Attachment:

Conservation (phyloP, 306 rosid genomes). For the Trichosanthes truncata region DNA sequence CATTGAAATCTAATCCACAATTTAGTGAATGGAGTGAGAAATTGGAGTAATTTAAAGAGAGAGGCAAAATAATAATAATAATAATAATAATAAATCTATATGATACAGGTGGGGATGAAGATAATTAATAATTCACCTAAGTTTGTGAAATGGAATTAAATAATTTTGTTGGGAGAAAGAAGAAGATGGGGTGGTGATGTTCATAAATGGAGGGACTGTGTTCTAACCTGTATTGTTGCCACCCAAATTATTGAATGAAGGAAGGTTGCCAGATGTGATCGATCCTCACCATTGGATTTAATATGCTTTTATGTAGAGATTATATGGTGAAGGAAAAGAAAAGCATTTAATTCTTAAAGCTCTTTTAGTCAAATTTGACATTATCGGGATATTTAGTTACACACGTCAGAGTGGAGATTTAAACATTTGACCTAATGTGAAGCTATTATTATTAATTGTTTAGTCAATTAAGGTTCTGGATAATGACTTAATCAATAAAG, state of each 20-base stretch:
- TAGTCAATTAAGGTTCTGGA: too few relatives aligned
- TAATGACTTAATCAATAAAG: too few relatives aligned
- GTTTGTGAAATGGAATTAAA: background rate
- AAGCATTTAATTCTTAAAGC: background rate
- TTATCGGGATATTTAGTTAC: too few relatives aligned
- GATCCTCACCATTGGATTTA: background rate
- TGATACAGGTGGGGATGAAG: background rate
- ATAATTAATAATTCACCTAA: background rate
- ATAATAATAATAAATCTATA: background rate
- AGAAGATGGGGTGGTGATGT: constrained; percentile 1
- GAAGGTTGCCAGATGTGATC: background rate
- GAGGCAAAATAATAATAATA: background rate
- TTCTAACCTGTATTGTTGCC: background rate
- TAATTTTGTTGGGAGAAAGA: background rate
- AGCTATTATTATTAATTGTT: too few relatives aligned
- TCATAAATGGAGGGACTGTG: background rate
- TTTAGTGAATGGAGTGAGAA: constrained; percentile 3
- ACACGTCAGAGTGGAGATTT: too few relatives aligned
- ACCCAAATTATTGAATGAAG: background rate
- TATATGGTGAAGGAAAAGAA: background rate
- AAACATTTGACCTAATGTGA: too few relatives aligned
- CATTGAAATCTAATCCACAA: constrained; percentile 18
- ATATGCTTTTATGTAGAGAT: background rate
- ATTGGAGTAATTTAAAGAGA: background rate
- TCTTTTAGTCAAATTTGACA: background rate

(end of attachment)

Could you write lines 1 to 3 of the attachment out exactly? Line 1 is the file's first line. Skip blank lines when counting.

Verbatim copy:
Conservation (phyloP, 306 rosid genomes). For the Trichosanthes truncata region DNA sequence CATTGAAATCTAATCCACAATTTAGTGAATGGAGTGAGAAATTGGAGTAATTTAAAGAGAGAGGCAAAATAATAATAATAATAATAATAATAAATCTATATGATACAGGTGGGGATGAAGATAATTAATAATTCACCTAAGTTTGTGAAATGGAATTAAATAATTTTGTTGGGAGAAAGAAGAAGATGGGGTGGTGATGTTCATAAATGGAGGGACTGTGTTCTAACCTGTATTGTTGCCACCCAAATTATTGAATGAAGGAAGGTTGCCAGATGTGATCGATCCTCACCATTGGATTTAATATGCTTTTATGTAGAGATTATATGGTGAAGGAAAAGAAAAGCATTTAATTCTTAAAGCTCTTTTAGTCAAATTTGACATTATCGGGATATTTAGTTACACACGTCAGAGTGGAGATTTAAACATTTGACCTAATGTGAAGCTATTATTATTAATTGTTTAGTCAATTAAGGTTCTGGATAATGACTTAATCAATAAAG, state of each 20-base stretch:
- TAGTCAATTAAGGTTCTGGA: too few relatives aligned
- TAATGACTTAATCAATAAAG: too few relatives aligned